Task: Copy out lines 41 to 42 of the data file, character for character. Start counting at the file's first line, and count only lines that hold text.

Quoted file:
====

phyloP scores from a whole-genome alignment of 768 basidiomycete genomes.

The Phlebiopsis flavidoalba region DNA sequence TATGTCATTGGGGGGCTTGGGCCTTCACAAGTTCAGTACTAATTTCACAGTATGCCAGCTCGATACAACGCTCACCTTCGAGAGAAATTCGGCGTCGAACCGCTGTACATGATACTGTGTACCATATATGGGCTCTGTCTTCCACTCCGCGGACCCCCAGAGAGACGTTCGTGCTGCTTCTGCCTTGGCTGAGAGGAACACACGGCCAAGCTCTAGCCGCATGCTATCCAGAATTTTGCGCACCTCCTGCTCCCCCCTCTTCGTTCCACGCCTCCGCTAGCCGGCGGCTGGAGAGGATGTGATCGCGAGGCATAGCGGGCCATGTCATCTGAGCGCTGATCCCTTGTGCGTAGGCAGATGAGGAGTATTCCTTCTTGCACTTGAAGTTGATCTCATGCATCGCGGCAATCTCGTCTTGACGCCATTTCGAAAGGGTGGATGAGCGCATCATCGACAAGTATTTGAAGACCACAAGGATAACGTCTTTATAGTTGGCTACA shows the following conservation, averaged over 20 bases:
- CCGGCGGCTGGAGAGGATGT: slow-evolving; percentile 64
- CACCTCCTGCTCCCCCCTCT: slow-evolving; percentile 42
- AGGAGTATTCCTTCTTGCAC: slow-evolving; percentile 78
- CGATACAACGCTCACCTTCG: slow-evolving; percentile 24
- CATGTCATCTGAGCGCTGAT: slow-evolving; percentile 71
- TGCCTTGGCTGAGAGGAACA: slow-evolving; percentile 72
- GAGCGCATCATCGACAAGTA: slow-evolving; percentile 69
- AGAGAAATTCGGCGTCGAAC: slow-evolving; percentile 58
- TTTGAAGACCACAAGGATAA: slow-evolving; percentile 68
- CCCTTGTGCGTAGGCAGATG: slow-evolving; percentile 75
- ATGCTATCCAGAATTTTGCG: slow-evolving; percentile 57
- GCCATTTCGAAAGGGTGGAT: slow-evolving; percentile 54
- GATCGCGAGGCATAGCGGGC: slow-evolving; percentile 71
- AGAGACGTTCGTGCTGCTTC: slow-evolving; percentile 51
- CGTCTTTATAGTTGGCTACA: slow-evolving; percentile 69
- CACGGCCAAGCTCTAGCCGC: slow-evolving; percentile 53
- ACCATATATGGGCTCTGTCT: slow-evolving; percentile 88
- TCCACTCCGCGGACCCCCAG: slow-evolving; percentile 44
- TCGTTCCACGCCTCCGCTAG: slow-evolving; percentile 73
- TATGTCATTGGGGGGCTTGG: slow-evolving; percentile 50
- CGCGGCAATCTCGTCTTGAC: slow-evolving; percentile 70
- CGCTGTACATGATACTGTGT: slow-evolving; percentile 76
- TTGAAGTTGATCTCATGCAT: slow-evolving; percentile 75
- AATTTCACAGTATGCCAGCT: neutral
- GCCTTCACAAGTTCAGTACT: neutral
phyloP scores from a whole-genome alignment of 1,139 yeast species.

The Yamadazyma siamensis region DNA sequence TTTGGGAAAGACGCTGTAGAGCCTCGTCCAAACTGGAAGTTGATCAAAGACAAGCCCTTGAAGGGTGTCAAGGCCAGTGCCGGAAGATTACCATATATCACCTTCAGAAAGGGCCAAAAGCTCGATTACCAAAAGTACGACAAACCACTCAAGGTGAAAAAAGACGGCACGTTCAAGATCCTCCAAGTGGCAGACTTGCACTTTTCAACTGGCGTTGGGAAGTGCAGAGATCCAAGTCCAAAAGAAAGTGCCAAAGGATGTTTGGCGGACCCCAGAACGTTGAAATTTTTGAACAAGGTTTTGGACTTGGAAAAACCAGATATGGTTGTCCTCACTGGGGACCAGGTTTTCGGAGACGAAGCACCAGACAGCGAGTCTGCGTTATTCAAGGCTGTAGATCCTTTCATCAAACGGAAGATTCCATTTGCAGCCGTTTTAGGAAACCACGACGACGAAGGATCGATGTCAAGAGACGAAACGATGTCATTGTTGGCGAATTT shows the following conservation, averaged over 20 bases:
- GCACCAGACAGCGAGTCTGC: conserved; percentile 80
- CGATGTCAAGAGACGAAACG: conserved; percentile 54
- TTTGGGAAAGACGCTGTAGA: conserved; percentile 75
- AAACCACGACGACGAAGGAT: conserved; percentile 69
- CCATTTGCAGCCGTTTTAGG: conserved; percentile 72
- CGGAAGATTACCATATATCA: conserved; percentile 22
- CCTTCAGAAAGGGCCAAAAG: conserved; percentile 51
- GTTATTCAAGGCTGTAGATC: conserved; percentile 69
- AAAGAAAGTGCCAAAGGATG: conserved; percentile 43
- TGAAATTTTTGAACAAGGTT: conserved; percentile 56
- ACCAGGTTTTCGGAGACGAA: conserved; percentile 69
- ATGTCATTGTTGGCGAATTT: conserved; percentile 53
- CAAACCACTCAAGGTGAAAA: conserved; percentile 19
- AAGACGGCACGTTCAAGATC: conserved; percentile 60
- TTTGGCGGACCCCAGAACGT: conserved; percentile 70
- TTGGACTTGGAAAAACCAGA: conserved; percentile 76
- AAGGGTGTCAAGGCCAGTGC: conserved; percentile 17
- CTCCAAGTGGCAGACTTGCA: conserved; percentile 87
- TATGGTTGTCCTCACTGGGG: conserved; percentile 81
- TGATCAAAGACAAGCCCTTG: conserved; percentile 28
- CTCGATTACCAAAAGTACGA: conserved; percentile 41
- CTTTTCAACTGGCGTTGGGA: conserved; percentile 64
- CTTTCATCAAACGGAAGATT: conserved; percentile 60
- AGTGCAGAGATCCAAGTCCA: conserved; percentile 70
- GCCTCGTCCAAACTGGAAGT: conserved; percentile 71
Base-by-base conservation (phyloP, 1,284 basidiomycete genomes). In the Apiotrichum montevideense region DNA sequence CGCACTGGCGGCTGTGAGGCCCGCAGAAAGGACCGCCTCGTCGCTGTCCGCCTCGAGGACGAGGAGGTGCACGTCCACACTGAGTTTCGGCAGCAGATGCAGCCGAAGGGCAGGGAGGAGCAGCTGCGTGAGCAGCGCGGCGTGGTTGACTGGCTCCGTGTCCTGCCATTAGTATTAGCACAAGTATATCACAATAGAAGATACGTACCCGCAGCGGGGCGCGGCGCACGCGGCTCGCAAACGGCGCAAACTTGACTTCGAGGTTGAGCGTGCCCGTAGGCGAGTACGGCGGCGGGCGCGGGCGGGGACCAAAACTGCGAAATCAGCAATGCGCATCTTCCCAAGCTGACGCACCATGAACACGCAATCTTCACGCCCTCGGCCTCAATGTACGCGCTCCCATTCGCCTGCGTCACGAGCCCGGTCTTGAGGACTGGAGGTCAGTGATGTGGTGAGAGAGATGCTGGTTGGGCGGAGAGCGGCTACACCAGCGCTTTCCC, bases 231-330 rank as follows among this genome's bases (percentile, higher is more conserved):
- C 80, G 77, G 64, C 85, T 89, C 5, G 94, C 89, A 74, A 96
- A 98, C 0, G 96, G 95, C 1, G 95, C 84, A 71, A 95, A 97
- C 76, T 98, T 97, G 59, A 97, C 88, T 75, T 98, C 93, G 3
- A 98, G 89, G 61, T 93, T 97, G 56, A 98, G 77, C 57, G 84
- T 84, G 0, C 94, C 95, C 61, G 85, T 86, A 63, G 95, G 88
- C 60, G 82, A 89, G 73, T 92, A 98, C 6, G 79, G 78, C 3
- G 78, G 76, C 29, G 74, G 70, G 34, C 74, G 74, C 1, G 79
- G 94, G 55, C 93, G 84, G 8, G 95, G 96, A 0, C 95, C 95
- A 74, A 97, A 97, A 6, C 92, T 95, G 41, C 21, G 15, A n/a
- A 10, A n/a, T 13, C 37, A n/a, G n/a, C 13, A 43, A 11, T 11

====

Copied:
- ATGTCATTGTTGGCGAATTT: conserved; percentile 53
- CAAACCACTCAAGGTGAAAA: conserved; percentile 19